I go to this blog when I’m going through a font phase. Most designers drool over fonts on a regular basis, but I get in moods. Whether you realize it or not, font has a very important role in our everyday lives. You might overlook an ad just because the font doesn’t match the design. You’ll notice it when you see one designed by someone who has no idea what they are doing. All of the designers in crowd will be like “That doesn’t fit with those curves at all! They should’ve used Futura instead”, or something along those lines. This is a great place to learn about fonts and to discover new ones.
The Matboard is like a mixture between Behance and Pinterest. It is one of the greatest sites ever for creative inspiration. You can upload work, browse work, and network with other designers. When can’t find something art related on Pinterest, this is my go-to site. It really is fantastic for all types of project inspiration.
I know, this is a common one. But you have to remember that it is common because it is GOOD. You can find all kinds of creative projects on here whether you are looking for graphic design, illustration or website projects, Behance has it all. I also enjoy the project shuffle filter that gives you random projects that you might like. It is also a good way to find a creative company if you are looking to get some marketing materials made.
LogoPond has always been one of my favorite sites for logo inspiration. Every design on that site is clean and and thought out. It isn’t just a dump of work. The site is organized and highly functional, just how I like it.
StumbleUpon is bookmarking site. You can designate your interests and it will show you information based on your likes. When you go to a site through StumbleUpon, you can choose to like it or dislike it. Over time, the site learns what you like over what you dislike, and can show you articles or websites based on your interests. You can also add sites or articles to the StumbleUpon. It will ask you for the URL, some keywords, a category that it fits in, and a description. This way, it can share that page with other users that have the same interests as you do. It is pretty cool. I use this one when I’m bored, mostly (which isn’t as often as I would like it to be). But it is also very helpful for finding inspiration on a specific topic.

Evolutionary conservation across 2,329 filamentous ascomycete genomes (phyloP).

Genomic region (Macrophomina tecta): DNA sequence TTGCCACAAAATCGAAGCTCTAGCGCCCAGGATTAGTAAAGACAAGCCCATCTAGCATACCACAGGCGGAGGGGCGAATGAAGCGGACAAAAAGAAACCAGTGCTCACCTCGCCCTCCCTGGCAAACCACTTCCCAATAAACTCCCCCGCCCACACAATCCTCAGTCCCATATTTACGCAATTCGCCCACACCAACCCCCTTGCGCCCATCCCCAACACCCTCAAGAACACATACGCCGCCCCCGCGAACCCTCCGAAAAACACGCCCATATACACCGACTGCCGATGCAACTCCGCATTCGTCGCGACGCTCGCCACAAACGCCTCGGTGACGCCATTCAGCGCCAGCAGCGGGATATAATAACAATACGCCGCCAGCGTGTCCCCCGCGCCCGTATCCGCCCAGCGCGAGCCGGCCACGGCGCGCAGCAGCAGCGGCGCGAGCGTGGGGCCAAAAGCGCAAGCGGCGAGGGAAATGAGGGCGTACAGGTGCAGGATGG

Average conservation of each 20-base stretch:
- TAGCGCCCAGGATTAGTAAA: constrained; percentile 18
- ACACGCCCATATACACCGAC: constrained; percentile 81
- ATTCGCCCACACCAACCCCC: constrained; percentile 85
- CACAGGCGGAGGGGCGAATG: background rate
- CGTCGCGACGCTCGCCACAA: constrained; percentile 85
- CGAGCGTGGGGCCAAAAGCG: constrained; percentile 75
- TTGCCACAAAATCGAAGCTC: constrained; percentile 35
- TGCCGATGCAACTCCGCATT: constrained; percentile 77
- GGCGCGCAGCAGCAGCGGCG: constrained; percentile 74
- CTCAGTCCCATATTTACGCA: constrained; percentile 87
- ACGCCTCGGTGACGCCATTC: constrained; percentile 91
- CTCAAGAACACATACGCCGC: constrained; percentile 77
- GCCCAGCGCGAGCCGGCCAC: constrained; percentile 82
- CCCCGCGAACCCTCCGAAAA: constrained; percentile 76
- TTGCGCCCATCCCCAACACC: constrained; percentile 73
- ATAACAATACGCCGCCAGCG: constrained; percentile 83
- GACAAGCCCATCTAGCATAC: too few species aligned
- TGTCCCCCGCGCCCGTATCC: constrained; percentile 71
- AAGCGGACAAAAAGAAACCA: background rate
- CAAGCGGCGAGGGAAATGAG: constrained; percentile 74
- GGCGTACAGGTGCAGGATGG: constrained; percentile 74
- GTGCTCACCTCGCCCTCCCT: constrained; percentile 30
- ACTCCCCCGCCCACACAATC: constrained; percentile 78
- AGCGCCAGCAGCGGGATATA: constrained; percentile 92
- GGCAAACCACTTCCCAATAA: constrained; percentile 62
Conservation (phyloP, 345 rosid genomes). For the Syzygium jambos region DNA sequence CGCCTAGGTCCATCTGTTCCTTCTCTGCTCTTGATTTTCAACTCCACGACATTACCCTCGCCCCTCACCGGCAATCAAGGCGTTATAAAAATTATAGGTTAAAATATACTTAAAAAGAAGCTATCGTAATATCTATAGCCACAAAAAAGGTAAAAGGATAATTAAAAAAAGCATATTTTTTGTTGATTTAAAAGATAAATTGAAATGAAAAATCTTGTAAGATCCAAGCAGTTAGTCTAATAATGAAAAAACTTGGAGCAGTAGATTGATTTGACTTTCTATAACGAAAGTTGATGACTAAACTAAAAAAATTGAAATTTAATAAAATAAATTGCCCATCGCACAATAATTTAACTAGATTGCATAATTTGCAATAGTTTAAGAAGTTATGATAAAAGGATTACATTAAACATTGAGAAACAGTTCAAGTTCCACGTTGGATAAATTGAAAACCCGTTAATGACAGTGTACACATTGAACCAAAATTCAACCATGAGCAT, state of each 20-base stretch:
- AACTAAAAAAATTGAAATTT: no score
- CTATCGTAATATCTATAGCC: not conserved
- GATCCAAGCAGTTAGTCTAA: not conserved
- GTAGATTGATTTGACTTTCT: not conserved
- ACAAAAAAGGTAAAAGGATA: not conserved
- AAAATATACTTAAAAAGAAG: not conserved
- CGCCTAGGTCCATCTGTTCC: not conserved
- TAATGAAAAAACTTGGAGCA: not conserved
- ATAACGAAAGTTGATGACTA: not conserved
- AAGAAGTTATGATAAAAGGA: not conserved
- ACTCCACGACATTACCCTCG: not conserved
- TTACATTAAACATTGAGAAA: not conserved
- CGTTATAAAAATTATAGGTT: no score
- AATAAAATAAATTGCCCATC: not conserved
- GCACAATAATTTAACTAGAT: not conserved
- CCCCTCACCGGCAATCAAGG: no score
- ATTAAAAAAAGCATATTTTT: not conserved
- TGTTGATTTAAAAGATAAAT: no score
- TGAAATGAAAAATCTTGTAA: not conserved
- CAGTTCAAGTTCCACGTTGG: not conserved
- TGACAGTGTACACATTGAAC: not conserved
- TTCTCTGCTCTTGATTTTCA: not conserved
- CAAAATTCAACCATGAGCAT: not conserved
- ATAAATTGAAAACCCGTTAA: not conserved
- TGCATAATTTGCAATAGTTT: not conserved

Go ahead and yell at me if you feel the need to, but I LOVE Pinterest. It doesn’t matter what I am looking for, I can always find it here. Sometimes, I just go there for color palettes. It sounds strange, but just looking at the screen shot above, I can pick out fun and new ones. I love it!
When you’ve hit a wall and you need some inspiration where do you go? What do you do? I want to hear about the sites you visit when you’ve hit a wall.
It doesn’t matter if you’re a writer, an artist, or a designer; all creatives get creative block and many of us just ride it out. One day you’ll get another great idea. But you have to beat it! Creative block is a mind set and you can’t let it take over or it will consume other areas of your life. So I’ve compiled some of my best remedies for overcoming it.
I’m sure you’ve heard this one before, but it is an incredible (yes, I’m that enthusiastic about it) exercise to get all of your ideas out on the table. If you’re working on a project and you just can’t come up with a good idea, try brainstorming. Get it all out. Write it all down on paper whether it is the best or worst idea you’ve ever had. It doesn’t matter. Sometimes your brain gets foggy because you have so much on your plate that you can’t focus. When you’re finished, take a look at your ideas. Cross out the terrible ones and focus on the good.
Brainstorming is always my go-to approach when I’m stuck because, I have ideas, but they don’t make sense until their on paper. If you’re a visual learner, like most creatives, then this approach will likely work. Don’t shun it…
Getting over creative block can be as easy as changing your surroundings. Take your notepad or your sketchbook and get outside. Being surrounded by nature helps to clear your mind so that you can focus on more important things. Go for a walk, sit on a bench, or go weed your garden. There are some beautiful things in the world and, sometimes those visuals give you the inspiration you are looking for.
Do Something Else